http://www.canada.com/edmontonjournal/f ... 578c5cafbe
24 Jul 2008
First, we take Manhattan, then we take . . . Edmonton? Well, something like that. Since 2002, University of Alberta professor Kim Solez and a dedicated group of Leonard Cohen aficionados have presented the small, if decidedly intense Leonard Cohen Nights festival here each September.
That event has grown in stature to the point of attracting attention far beyond local fans, garnering serious national coverage and creating a buzz within global Cohenite circles, linked as never before by the Internet.
This year, that experience,imaginationand sheer sweat equity has seen the biennial Leonard Cohen International Festival come to Edmonton, a much larger gathering than previously staged in New York, Berlin, the Greek island of Hydra, India and Montreal.
To be sure, each of those locales would seem to have stronger ties to "Our Man," as Cohenites refer to the 73-year-old poet/novelist/singer/songwriter. For that matter, the Montrealer has spent much of his time in and around Los Angeles for many years.
Edmonton's claim to the Cohen canon - which involves six weeks spent here 42 years ago and the writing (and inspiration) of the classic Sisters of Mercy - is skimpy indeed.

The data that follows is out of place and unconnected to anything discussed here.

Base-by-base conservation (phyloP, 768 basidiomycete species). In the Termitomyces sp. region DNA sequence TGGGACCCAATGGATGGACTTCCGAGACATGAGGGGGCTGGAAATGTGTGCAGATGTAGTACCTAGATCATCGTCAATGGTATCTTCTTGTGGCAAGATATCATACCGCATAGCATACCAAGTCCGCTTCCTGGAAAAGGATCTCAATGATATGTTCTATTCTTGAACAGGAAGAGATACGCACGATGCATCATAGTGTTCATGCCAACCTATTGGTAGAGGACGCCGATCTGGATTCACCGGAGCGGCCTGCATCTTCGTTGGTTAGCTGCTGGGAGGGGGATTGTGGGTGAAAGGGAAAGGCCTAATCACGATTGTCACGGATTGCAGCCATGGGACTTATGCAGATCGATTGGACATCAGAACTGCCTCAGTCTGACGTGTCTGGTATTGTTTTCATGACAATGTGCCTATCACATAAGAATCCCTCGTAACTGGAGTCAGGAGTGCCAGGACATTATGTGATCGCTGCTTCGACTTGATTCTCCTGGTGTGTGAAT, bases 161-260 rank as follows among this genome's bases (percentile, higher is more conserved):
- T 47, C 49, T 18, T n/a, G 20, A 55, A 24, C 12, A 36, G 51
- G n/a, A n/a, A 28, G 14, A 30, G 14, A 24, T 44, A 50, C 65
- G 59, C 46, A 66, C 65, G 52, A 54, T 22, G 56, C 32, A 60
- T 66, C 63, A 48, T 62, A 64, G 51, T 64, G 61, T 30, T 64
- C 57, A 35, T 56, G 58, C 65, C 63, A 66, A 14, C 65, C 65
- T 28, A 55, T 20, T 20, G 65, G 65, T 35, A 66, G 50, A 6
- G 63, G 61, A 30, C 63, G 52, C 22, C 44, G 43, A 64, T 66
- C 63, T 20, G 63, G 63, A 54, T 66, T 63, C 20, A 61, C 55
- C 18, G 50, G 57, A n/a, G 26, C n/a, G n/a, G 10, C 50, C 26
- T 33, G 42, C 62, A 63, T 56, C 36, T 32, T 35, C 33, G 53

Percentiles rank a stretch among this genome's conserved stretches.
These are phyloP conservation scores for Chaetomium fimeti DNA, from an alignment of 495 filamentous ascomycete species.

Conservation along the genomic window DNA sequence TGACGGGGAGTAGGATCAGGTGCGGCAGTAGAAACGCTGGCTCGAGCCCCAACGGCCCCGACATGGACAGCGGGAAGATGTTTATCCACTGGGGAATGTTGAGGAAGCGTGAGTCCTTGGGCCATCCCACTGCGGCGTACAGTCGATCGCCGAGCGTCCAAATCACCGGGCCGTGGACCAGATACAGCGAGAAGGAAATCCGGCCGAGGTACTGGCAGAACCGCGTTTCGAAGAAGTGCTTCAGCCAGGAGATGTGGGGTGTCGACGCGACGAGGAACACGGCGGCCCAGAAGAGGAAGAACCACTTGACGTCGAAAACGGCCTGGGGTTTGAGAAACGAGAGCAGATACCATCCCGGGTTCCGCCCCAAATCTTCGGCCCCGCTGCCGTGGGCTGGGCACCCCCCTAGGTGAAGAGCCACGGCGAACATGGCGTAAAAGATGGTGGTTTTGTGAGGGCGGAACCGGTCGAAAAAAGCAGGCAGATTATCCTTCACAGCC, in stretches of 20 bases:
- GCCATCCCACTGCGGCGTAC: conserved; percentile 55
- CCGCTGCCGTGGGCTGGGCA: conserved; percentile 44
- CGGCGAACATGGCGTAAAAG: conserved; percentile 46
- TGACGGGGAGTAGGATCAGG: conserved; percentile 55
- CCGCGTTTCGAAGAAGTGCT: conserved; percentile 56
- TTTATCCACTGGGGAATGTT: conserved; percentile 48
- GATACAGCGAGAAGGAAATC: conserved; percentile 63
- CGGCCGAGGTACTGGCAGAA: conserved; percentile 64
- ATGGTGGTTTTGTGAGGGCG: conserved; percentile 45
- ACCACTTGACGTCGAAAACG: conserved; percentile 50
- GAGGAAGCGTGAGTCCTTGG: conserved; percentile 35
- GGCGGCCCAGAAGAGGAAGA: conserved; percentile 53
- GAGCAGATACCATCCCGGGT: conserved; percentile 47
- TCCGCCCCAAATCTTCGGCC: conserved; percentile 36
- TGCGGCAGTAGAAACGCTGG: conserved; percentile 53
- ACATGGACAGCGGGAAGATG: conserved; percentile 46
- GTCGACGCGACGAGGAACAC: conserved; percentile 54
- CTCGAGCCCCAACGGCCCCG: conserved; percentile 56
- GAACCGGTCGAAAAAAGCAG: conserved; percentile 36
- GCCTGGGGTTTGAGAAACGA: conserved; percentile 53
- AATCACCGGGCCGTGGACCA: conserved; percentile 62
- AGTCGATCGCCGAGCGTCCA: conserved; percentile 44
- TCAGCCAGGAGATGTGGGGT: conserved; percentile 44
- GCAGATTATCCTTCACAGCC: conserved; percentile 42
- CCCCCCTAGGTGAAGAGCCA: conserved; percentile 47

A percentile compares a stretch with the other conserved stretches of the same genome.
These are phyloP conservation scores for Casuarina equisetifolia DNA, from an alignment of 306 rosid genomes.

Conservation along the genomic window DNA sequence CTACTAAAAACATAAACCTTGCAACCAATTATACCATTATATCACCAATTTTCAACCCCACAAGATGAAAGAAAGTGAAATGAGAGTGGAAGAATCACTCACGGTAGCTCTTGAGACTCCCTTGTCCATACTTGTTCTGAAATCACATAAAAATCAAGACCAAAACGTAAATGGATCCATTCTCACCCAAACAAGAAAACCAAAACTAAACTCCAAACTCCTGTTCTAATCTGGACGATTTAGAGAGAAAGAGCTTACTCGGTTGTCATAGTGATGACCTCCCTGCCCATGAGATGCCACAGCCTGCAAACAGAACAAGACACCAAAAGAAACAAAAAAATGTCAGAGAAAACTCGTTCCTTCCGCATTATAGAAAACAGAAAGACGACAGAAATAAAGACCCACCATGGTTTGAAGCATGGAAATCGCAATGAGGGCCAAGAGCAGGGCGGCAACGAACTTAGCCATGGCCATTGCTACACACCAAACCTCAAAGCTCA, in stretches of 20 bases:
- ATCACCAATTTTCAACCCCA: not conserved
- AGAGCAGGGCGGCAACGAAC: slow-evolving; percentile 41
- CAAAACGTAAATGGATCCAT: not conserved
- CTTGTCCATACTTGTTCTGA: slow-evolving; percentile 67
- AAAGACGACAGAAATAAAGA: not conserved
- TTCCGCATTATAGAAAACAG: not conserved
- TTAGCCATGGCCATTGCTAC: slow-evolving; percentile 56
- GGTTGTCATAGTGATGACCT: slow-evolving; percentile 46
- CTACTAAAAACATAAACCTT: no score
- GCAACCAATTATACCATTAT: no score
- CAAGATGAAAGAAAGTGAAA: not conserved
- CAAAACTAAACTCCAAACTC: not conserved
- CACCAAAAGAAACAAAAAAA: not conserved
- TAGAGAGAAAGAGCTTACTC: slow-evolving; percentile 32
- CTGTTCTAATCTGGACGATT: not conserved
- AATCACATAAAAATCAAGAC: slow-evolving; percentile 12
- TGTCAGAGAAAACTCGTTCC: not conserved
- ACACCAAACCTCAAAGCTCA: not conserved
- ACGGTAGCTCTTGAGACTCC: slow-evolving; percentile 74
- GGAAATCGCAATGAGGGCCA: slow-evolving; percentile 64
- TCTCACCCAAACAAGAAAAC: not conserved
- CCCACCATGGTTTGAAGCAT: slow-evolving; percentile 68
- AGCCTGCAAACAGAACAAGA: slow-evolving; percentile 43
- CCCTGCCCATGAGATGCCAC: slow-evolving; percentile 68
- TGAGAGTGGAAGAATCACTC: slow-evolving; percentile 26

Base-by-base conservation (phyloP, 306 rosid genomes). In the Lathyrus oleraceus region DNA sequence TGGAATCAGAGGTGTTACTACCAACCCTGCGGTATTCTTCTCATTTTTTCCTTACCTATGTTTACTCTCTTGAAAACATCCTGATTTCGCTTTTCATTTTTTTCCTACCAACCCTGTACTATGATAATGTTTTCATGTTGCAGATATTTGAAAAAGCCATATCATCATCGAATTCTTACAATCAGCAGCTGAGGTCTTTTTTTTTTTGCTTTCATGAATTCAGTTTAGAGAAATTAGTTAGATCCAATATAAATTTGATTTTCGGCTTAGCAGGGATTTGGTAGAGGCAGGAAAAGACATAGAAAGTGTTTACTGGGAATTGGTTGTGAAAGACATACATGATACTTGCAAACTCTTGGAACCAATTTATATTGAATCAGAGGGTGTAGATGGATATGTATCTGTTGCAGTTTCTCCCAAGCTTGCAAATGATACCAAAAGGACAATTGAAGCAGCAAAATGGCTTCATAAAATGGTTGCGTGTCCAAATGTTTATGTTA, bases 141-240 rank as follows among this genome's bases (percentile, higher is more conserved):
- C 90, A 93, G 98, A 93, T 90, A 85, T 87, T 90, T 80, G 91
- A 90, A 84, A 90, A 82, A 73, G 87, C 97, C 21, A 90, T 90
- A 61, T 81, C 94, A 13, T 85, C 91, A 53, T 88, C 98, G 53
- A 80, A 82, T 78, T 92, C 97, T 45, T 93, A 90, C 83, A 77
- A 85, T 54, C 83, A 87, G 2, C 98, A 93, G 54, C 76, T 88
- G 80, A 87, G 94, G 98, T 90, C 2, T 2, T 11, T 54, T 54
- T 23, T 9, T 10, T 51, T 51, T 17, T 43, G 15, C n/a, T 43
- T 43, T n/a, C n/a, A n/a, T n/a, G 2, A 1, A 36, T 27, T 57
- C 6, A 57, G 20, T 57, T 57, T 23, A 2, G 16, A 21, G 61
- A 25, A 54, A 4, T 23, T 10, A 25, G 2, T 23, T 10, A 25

But then, led by the passion and generosity of Solez, one of world's foremost renal pathologists, the Edmonton connection and successful festival bid may well be the most heartfelt yet.
The festival, which began in earnest today, includes dance events, city tours, themed meals, Cohen films, a visual arts exhibition, live audio-visual performances, academic lectures and, of course, concerts, including a Winspear gala Saturday evening.
There will undoubtedly be those who wonder what all the fuss is about, to the point of questioning the cult-like fascination for the old warrior.
But as obsessions go, surely venerating the life and times of Leonard Cohen must be among the more benign.
Without question one of most celebrated Canadians in history, his name will be remembered - and his verses repeated, his songs sung - long after most of our other heroes (and villains) are forgotten.
And when it comes to living icons, there is something cheering about one who pronounces himself "a minor poet" and who once said of his native land, "you have to love a country that would give someone like me a Singer of the Year award."
On the spiritual side, those looking for glib answers must shop elsewhere, since Cohen provides no easy solutions.
Such wise self-effacement seems like a good fit with this city, not a place prone to unseemly crowing.
If there is any (cosmic?) justice, Cohen will add Edmonton to the growing list of stops on his current world tour, the first in years. Hallelujah, indeed! And welcome Cohenites.
The Edmonton Event - before and after
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